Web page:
I have made clear, on any number of occasions, that I do not share the respect for Jack Nicklaus and Arnie Palmer that most golf fans do. And my reasons are simple. Nicklaus and Palmer were the giants, the titans of golf; they ruled the golf world like no others in the zenith of their time. Yet outside those carefully coifed and immaculately manicured greens and fairways there were golfers who may have been their equals–or who’s to say? perhaps even better–that were denied entry into certain tournaments and who were confronted with racism and scorn by tournament organizers and other golfers.

Nothing persuades me that if Nicklaus and/or Palmer had shown respect for fellow professionals and/or displayed a moral concern for others, black golfers like Charlie Sifford, Lee Elder, and Pete Brown would not have had to wait for Tiger Woods to become the nuclear explosion that rocked the golf world. From their lofty perches, if Nicklaus and/or Palmer had made it clear they would not play in any tournaments that had the caucasian clause in effect, the media would have seized upon it and racism on golf courses of America would have been on its way to an ignominious death.

Al Campanis didn’t wait until it became popular to embrace Jackie Robinson to do so. Campanis, from the very beginning of their time together in the minor leagues, showed friendship and camaraderie toward Robinson–going so far as to dine and room with Robinson, and getting in fights with opposing ball players when their insults got out of hand.

My point should be obvious: Megyn Kelly had an obligation to make it clear that she would, under no circumstances, permit the behavior Greene exhibited on her show. She had an obligation to call Greene’s name-calling what it clearly was and is, i.e., racist and insulting. She should have made it clear that she would not permit racist double standards on her show. But she did not, and for that she deserves the harshest rebuke because we know darn good and well if any of the comments I referenced elsewhere in this commentary were directed at her, or made by white males, there would be hell to pay.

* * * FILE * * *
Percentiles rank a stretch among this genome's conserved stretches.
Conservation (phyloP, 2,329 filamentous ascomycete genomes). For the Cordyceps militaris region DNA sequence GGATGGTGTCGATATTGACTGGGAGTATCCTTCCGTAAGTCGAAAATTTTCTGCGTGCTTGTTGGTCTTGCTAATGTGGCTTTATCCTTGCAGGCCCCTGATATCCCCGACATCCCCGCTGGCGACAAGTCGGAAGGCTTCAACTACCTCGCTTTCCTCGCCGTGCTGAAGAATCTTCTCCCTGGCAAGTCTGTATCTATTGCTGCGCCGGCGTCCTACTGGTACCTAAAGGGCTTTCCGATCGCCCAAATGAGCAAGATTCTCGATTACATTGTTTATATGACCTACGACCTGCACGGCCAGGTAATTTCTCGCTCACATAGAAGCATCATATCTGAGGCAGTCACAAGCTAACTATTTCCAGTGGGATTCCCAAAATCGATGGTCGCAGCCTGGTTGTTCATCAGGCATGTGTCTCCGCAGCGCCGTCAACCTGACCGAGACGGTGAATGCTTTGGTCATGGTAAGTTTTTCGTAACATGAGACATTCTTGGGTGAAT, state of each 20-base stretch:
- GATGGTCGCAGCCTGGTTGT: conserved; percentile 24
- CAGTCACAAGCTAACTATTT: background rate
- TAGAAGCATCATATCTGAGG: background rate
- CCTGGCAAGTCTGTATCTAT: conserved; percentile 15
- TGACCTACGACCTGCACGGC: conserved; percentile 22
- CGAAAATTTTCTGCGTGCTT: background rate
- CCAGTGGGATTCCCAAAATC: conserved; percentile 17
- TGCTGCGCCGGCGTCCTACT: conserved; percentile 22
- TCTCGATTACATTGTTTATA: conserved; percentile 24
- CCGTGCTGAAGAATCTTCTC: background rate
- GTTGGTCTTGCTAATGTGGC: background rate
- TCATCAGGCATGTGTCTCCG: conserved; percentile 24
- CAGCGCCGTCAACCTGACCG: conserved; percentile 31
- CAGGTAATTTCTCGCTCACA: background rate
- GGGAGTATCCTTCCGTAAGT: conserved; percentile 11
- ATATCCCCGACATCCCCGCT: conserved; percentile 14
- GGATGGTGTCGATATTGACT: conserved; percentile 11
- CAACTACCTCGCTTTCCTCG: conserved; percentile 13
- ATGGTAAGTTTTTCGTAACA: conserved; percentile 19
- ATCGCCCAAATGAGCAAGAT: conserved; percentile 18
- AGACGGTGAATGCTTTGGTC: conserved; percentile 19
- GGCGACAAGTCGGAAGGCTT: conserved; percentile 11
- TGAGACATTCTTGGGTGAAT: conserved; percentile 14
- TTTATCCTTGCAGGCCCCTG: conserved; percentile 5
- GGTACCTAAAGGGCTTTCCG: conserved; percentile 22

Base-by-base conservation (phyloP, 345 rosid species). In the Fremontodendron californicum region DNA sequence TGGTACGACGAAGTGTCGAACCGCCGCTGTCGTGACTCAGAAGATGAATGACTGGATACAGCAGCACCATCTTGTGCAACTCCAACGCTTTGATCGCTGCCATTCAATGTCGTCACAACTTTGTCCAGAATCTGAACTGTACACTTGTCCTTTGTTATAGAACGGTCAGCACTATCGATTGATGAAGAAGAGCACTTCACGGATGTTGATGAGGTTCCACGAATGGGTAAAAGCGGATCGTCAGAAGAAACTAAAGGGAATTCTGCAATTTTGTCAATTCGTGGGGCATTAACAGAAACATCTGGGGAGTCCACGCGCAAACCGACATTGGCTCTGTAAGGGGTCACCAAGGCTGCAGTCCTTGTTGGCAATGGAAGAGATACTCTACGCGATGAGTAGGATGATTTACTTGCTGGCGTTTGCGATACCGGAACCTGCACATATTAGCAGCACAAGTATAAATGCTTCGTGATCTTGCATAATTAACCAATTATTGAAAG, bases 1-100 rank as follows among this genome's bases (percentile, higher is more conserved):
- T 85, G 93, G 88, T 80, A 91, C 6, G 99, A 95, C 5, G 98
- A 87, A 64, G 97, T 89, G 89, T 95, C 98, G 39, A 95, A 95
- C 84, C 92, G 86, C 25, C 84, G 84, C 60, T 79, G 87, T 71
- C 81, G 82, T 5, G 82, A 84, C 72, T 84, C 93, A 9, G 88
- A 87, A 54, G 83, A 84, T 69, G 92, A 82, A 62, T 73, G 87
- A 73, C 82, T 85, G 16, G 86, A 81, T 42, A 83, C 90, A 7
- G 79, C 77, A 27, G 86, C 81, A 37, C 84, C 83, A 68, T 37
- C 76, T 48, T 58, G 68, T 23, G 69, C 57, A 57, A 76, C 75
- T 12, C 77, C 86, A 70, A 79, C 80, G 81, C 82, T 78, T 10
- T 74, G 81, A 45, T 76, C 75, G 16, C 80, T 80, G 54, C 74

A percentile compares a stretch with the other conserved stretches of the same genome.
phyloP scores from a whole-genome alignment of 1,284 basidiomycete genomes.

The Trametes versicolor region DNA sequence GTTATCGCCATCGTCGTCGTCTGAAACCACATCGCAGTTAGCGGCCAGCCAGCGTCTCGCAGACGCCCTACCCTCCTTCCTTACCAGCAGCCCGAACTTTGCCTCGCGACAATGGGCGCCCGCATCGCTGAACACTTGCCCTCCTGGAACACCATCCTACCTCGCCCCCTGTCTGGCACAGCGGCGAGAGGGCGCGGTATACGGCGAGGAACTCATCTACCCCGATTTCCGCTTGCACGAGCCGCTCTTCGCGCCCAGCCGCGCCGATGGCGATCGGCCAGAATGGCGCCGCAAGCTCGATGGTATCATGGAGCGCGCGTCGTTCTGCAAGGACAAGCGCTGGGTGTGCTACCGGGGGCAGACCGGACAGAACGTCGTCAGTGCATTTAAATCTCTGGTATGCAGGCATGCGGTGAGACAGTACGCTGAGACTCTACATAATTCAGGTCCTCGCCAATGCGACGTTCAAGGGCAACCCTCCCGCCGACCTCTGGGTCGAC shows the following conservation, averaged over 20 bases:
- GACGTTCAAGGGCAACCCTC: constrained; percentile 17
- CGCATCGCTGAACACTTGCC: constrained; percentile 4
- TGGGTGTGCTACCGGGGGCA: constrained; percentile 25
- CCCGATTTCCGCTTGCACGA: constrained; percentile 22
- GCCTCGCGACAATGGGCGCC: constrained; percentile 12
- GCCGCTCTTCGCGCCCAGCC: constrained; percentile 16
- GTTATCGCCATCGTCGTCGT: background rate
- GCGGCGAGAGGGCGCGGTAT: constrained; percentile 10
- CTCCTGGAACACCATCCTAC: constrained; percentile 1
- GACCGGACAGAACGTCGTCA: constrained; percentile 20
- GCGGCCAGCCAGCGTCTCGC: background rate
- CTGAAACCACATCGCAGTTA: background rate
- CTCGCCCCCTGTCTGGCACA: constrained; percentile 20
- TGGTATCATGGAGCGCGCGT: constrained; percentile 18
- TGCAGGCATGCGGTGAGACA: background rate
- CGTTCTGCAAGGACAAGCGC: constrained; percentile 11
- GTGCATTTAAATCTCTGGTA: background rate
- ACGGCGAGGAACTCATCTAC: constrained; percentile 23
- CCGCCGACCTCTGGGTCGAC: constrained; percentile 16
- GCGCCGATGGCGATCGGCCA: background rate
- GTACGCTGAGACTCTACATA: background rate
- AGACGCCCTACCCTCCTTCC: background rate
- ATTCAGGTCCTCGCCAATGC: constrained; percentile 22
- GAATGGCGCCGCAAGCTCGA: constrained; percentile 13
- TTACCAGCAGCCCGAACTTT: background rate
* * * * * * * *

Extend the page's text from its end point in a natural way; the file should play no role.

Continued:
So until Kelly and Fox News hold Jehmu Greene accountable to the same level that Don Imus, Al Campanis, Trent Lott, and countless other white males are held we can assume that Kelly and Fox News believe racism can only come from white males.

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Mychal Massie

About the Author

Mychal Massie

Mychal S. Massie is an ordained minister who spent 13 years in full-time Christian Ministry. Today he serves as founder and Chairman of the Racial Policy Center (RPC), a think tank he officially founded in September 2015. RPC advocates for a colorblind society. He was founder and president of the non-profit “In His Name Ministries.” He is the former National Chairman of a conservative Capitol Hill think tank; and a former member of the think tank National Center for Public Policy Research. Read entire bio here